here's a pic from the net........
     

    Attached Files:

  9. slimbad

    slimbad Member

    Shep Va, my B-inlaw has hauled two (one at a time of course) in the back of his full size chevy. But, here's what you could check first. (I'll use my 94 mits as an example):

    Distance from a vertical line at front bumper to vertical line of center of rear tire. That is where your rear tire will sit on your truck (on mine 8'2") which means you're barely sitting on the front edge of your tailgate and therefore not much weight on your tailgate supports). Measure distance from outer edges of your tires to determine if you clear your wheel wells. As for load/unload - highly recommend if possible do as in the photo in the post above and back into a ditch and try to drive on level (or have some strong and long ramps). Place a buffer (2x4 or whatever) between front of your kei and front of bed to prevent accidental shift forward in unexpected braking (I split the cost on the rear glass in B-inlaw's truck)......Secure your load and drive on. And you are correct weight not a prob on your f-350. My mits at 725kg/1598lb (acc to manual) was no prob for standard full size chevy. Good luck and later......slim
     
  10. Wolfman

    Wolfman Member


    Just don't try it in a Toyota Tundra. The straps will hold up fine, the tailgate won't. There have been numerous complaints of tailgate failures on the Tundra from just putting a couple of hundred pounds on the tailgate. It is apparently made out of aluminum foil.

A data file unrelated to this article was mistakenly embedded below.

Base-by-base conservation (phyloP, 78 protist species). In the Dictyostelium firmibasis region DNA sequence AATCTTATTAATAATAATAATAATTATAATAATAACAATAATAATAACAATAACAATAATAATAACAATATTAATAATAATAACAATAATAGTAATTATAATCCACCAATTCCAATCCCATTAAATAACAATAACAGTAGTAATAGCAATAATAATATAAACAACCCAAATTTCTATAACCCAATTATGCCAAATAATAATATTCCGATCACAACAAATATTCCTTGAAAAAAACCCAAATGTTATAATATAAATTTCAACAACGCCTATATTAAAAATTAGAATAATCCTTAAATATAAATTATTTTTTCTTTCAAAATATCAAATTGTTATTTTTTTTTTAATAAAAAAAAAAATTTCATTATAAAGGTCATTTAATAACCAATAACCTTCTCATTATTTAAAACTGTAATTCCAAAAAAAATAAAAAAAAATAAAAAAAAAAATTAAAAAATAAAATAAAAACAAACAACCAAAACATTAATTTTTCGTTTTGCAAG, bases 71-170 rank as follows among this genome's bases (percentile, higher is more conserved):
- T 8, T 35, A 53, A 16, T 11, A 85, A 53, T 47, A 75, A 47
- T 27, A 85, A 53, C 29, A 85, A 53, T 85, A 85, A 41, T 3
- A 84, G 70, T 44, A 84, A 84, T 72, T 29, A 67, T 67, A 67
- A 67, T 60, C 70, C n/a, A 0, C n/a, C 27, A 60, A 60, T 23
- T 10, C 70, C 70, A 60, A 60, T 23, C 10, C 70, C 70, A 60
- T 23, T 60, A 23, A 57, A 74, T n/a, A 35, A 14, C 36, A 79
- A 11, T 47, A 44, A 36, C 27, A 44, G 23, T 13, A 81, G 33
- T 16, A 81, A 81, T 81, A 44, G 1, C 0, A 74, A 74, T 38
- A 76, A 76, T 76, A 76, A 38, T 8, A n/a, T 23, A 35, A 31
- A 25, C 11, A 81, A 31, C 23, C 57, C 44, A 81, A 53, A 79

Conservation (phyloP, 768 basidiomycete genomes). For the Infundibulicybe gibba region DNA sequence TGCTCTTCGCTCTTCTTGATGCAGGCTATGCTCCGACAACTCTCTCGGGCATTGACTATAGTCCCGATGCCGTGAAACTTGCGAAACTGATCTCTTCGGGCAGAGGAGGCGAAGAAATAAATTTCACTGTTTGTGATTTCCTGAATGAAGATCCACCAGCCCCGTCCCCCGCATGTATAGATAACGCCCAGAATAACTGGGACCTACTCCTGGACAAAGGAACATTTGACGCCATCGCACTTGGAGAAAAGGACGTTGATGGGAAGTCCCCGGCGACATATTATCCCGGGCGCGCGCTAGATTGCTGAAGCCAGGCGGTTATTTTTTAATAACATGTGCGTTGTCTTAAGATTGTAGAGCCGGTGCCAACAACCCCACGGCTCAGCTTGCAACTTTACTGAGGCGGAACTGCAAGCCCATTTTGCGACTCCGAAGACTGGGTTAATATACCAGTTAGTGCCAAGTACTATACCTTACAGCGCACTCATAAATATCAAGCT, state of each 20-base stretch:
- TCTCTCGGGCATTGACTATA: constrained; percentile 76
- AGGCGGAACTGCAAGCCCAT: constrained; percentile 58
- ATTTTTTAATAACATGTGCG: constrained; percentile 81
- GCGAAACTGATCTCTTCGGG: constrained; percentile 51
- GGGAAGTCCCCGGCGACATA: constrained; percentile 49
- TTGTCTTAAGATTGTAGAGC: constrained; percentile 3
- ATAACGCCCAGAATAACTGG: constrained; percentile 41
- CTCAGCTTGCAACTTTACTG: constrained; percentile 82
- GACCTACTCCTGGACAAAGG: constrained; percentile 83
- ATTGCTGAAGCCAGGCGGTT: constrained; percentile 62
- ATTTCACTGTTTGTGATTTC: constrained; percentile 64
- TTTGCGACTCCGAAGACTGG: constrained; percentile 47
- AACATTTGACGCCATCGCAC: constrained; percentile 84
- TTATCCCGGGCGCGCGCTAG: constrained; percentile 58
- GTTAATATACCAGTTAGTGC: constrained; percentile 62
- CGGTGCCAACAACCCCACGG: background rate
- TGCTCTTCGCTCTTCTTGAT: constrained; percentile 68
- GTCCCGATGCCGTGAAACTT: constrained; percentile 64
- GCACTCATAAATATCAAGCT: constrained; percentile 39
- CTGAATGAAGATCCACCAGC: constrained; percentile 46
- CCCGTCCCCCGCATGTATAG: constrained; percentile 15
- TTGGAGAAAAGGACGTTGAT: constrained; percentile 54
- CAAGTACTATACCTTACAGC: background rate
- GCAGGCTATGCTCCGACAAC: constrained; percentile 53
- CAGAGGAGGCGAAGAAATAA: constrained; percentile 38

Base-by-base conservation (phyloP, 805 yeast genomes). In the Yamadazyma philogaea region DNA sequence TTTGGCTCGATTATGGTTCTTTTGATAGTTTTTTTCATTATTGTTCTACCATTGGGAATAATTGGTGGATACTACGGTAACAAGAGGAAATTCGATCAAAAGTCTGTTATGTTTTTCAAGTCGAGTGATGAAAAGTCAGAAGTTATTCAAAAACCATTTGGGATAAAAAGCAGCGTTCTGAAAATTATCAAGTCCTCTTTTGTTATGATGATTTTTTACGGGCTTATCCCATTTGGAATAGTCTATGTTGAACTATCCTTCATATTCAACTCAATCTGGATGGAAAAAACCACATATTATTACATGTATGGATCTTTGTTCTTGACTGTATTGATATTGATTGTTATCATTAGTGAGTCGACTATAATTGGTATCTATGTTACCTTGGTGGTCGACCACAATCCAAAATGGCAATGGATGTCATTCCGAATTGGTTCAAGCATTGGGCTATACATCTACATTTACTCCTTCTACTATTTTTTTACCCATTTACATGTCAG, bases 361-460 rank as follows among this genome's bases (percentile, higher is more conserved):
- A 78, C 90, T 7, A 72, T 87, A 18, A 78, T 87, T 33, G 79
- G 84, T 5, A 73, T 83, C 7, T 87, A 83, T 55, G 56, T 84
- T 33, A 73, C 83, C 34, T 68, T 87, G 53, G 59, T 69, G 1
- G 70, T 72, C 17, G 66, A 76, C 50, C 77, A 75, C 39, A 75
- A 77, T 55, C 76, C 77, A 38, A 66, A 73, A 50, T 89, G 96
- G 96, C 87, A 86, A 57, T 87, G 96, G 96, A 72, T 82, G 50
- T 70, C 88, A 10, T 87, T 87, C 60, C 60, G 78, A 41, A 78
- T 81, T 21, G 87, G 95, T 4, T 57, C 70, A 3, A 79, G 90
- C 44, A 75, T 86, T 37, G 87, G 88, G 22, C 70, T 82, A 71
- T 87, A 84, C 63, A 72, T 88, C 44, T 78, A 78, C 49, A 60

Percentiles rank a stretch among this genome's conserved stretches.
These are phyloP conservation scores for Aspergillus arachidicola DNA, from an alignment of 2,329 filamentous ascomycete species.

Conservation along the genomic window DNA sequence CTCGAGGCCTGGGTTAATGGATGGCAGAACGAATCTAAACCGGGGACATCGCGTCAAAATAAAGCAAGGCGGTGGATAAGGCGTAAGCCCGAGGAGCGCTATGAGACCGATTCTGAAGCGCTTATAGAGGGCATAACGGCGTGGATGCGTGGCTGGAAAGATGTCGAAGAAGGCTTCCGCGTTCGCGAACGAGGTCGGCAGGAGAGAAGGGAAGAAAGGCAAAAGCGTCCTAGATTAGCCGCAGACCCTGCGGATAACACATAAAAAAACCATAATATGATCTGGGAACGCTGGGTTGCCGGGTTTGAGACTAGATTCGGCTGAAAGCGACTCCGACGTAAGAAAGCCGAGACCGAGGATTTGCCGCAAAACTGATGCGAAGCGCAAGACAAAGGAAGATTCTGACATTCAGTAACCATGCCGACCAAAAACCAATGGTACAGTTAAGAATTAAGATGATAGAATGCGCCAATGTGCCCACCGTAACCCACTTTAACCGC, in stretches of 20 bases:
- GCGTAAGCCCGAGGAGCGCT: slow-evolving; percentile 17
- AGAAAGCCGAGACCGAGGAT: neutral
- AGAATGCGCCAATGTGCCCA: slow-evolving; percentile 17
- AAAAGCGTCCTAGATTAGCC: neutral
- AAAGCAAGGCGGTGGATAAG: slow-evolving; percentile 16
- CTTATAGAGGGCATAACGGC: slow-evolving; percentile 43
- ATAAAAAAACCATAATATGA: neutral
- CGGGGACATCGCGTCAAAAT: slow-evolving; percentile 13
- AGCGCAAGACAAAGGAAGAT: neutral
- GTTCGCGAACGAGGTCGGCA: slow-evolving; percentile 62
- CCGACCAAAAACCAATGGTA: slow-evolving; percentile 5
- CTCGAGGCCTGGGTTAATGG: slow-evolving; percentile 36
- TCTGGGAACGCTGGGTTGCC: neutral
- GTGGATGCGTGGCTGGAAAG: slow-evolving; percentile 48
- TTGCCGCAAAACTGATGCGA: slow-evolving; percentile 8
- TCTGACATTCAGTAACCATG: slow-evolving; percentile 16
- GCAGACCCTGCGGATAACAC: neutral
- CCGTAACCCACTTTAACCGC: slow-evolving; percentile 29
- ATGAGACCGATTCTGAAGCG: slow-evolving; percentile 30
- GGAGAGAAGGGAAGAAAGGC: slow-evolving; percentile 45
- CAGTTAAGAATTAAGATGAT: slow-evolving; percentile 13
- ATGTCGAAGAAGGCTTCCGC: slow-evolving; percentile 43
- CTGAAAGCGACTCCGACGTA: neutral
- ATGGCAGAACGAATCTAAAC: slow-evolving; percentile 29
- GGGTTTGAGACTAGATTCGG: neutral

11. geoffreyr66

    geoffreyr66 Member

    I've seen pic of a friends '90 carry in the back of his F250. He suggests you put it in backwards. The back or the mini truck can be lifted by one person (as long as the fuel tank isn't full) over the wheel wells or the full sized truck.
    WARNING: have someone in the mini truck on the brakes. You could get pinched between the mini truck and the front of the box of the full size when the mini truck crests the wheel wells and comes down the other side.
    I'll see if I can get the pics posted.
    G
     
  12. Colin

    Colin Member

    I was gonna say... putting it in backwards is definitely how I'd do it. No point in putting your rear tires on the tailgate when you have a foot of space being eaten up by the overhanging cab in the front.

    Colin
     
  13. slimbad

    slimbad Member